Discover the cosmos! Each day a different image or photograph of our fascinating universe is featured, along with a brief explanation written by a professional astronomer.
2014 April 24
Explanation: Earth's annual Lyrid meteor shower peaked before dawn on April 22nd, as our fair planet plowed through dust from the tail of long-period comet Thatcher. Even in the dry and dark Atacama desert along Chile's Pacific coast, light from a last quarter Moon made the night sky bright, washing out fainter meteor streaks. But brighter Lyrid meteors still put on a show. Captured in this composited earth-and-sky view recorded during early morning hours, the meteors stream away from the shower's radiant near Vega, alpha star of the constellation Lyra. The radiant effect is due to perspective as the parallel meteor tracks appear to converge in the distance. Rich starfields and dust clouds of our own Milky Way galaxy stretch across the background.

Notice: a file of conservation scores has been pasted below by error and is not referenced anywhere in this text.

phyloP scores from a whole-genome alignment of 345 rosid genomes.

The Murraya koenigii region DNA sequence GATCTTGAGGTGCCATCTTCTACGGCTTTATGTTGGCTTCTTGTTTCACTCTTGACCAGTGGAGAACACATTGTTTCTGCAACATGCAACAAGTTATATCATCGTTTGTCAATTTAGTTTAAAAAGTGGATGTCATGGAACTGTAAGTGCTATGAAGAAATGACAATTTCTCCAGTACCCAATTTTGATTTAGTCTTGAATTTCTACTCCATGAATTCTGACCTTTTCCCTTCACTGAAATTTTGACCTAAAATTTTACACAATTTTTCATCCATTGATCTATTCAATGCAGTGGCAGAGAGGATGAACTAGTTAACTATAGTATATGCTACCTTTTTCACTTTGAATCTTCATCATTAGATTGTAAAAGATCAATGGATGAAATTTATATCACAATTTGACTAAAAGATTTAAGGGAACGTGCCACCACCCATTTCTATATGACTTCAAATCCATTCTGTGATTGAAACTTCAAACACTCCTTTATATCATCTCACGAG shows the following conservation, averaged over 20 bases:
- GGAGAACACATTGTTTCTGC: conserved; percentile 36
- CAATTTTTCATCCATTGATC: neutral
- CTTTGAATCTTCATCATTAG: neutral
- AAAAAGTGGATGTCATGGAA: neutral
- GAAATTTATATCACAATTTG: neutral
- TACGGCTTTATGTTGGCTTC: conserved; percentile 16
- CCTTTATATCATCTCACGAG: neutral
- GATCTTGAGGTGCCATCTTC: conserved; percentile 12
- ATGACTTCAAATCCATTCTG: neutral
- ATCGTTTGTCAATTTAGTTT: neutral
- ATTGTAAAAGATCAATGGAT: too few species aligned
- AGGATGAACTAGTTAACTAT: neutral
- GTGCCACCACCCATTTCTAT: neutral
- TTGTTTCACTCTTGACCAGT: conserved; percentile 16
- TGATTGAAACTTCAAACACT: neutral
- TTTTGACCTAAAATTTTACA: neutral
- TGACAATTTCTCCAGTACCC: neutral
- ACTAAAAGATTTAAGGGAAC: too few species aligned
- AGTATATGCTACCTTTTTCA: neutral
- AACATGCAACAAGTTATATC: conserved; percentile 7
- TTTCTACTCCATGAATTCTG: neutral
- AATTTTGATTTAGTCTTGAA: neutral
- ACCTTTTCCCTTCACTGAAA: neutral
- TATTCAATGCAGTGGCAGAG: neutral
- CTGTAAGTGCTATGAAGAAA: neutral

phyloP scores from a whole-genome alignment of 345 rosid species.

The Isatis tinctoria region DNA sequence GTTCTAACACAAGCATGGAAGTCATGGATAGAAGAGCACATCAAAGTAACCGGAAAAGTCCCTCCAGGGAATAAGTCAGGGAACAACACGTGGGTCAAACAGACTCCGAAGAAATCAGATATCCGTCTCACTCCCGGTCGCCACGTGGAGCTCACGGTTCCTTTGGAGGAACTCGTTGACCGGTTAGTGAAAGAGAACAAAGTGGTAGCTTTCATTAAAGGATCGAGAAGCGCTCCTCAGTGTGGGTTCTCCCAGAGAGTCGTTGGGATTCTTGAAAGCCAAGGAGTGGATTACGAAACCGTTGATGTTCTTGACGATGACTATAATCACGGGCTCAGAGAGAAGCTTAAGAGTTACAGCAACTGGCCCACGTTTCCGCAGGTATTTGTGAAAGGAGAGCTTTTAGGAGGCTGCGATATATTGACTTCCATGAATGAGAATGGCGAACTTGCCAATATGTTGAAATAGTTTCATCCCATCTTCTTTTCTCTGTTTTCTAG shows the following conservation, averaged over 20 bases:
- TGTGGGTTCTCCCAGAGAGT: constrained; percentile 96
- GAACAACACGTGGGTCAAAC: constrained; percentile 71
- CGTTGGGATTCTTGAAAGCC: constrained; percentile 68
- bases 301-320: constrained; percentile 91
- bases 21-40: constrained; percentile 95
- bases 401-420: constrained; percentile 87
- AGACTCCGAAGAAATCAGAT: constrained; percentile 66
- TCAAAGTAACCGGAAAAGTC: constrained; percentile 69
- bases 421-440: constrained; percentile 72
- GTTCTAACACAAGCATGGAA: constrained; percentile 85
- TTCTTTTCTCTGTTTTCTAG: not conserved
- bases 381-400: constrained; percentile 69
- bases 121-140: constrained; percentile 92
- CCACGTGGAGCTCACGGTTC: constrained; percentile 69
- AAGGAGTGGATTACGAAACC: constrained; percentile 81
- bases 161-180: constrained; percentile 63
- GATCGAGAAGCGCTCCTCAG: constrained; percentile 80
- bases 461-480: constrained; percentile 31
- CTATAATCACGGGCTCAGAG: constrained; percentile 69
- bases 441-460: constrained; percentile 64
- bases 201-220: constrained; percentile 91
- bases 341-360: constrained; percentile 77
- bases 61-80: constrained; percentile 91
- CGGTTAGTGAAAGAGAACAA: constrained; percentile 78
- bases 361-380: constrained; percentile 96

Authors & editors:
Jerry Bonnell (UMCP)
NASA Official: Phillip Newman Specific rights apply.
A service of: ASD at NASA / GSFC
& Michigan Tech. U.